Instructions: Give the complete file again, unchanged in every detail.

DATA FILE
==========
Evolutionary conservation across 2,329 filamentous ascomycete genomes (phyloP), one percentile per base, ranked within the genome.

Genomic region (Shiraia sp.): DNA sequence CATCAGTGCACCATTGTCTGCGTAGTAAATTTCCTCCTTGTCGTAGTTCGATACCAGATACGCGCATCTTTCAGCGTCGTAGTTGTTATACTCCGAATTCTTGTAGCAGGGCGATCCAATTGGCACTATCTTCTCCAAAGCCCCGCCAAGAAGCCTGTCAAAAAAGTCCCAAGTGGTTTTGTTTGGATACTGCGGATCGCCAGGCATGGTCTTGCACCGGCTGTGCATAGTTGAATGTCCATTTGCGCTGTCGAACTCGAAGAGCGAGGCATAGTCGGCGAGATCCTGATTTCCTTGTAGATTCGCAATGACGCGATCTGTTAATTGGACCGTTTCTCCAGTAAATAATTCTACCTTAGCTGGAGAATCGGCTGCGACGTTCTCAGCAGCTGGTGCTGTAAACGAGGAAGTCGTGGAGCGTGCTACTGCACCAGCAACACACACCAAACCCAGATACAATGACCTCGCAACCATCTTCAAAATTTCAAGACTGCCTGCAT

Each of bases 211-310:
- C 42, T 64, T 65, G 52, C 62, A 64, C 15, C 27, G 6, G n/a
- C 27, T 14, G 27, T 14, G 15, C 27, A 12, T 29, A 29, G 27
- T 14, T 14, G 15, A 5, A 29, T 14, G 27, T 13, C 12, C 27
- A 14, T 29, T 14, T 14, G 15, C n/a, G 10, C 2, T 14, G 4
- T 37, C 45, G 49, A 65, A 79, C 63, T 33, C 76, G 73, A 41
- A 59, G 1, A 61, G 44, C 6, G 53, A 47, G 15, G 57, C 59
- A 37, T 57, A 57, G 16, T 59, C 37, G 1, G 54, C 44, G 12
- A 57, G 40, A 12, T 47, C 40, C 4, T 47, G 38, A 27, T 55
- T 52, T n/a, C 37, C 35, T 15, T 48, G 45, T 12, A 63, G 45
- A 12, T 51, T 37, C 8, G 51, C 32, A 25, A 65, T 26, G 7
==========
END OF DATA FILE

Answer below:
Evolutionary conservation across 2,329 filamentous ascomycete genomes (phyloP), one percentile per base, ranked within the genome.

Genomic region (Shiraia sp.): DNA sequence CATCAGTGCACCATTGTCTGCGTAGTAAATTTCCTCCTTGTCGTAGTTCGATACCAGATACGCGCATCTTTCAGCGTCGTAGTTGTTATACTCCGAATTCTTGTAGCAGGGCGATCCAATTGGCACTATCTTCTCCAAAGCCCCGCCAAGAAGCCTGTCAAAAAAGTCCCAAGTGGTTTTGTTTGGATACTGCGGATCGCCAGGCATGGTCTTGCACCGGCTGTGCATAGTTGAATGTCCATTTGCGCTGTCGAACTCGAAGAGCGAGGCATAGTCGGCGAGATCCTGATTTCCTTGTAGATTCGCAATGACGCGATCTGTTAATTGGACCGTTTCTCCAGTAAATAATTCTACCTTAGCTGGAGAATCGGCTGCGACGTTCTCAGCAGCTGGTGCTGTAAACGAGGAAGTCGTGGAGCGTGCTACTGCACCAGCAACACACACCAAACCCAGATACAATGACCTCGCAACCATCTTCAAAATTTCAAGACTGCCTGCAT

Each of bases 211-310:
- C 42, T 64, T 65, G 52, C 62, A 64, C 15, C 27, G 6, G n/a
- C 27, T 14, G 27, T 14, G 15, C 27, A 12, T 29, A 29, G 27
- T 14, T 14, G 15, A 5, A 29, T 14, G 27, T 13, C 12, C 27
- A 14, T 29, T 14, T 14, G 15, C n/a, G 10, C 2, T 14, G 4
- T 37, C 45, G 49, A 65, A 79, C 63, T 33, C 76, G 73, A 41
- A 59, G 1, A 61, G 44, C 6, G 53, A 47, G 15, G 57, C 59
- A 37, T 57, A 57, G 16, T 59, C 37, G 1, G 54, C 44, G 12
- A 57, G 40, A 12, T 47, C 40, C 4, T 47, G 38, A 27, T 55
- T 52, T n/a, C 37, C 35, T 15, T 48, G 45, T 12, A 63, G 45
- A 12, T 51, T 37, C 8, G 51, C 32, A 25, A 65, T 26, G 7